First off, to give you an idea of the place: there is a fancyish pizza/Italian restaurant in the front, and then a long hallway leading to the back, which has a stage and seating area. It’s a really beautiful space – it’s very open, industrial almost, but a swanky sort of industrial. The place had wonderful acoustics, and the only complaint I had was the seating – I don’t know if people moved chairs around or what, but the “aisle” at stage left was so narrow and impossible to get through. Also, there’s no backstage, so the performers need to enter through the crowd, AKA through the tiny, wonky little aisle where I was seated. Remember this; it’ll be important later.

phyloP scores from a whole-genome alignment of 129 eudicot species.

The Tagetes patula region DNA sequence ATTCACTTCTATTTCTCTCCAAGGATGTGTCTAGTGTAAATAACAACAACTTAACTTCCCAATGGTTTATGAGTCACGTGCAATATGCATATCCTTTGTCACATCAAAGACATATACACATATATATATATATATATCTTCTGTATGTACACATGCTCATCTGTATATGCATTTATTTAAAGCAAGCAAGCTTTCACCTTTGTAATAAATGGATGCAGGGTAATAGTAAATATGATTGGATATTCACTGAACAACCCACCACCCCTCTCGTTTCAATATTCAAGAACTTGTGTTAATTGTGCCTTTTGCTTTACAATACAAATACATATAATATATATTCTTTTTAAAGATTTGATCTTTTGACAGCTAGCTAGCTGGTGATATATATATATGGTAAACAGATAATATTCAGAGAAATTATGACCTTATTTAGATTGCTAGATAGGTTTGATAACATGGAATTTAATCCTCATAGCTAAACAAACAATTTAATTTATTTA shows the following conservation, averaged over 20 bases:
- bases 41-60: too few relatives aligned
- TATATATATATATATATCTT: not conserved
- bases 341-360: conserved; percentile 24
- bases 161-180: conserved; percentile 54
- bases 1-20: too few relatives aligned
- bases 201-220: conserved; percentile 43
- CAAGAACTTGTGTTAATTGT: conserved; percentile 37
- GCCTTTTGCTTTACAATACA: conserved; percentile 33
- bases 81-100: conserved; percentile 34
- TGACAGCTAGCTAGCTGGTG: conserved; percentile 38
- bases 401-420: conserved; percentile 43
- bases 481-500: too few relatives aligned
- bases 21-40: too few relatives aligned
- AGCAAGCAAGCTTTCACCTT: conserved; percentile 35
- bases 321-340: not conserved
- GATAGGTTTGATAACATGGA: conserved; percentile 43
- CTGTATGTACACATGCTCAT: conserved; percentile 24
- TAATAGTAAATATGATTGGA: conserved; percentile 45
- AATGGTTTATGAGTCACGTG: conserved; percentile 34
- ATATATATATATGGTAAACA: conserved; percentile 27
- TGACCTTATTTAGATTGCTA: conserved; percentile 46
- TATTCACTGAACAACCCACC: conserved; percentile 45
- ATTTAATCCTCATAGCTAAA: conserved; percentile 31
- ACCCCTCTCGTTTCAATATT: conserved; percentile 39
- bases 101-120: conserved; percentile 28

Anyhow, the opening band, Sons of the Never Wrong, are a local-ish group who have been performing together for 17 years. They honestly reminded me in a way of an older, less queer Girlyman, though I can’t quite pinpoint why other than that they’re both folky, quirky, and comprised of two women and one man. Anyhow, their music is very earthy, a little off the wall, and I have to say there was kind of a feminist bent to some of their songs. It was refreshing to see older musicians, still living it up and having fun on stage. Definitely an appropriate opener for Loudon. I’d be interested to see them again in a longer set – they only played for about 25-30 minutes.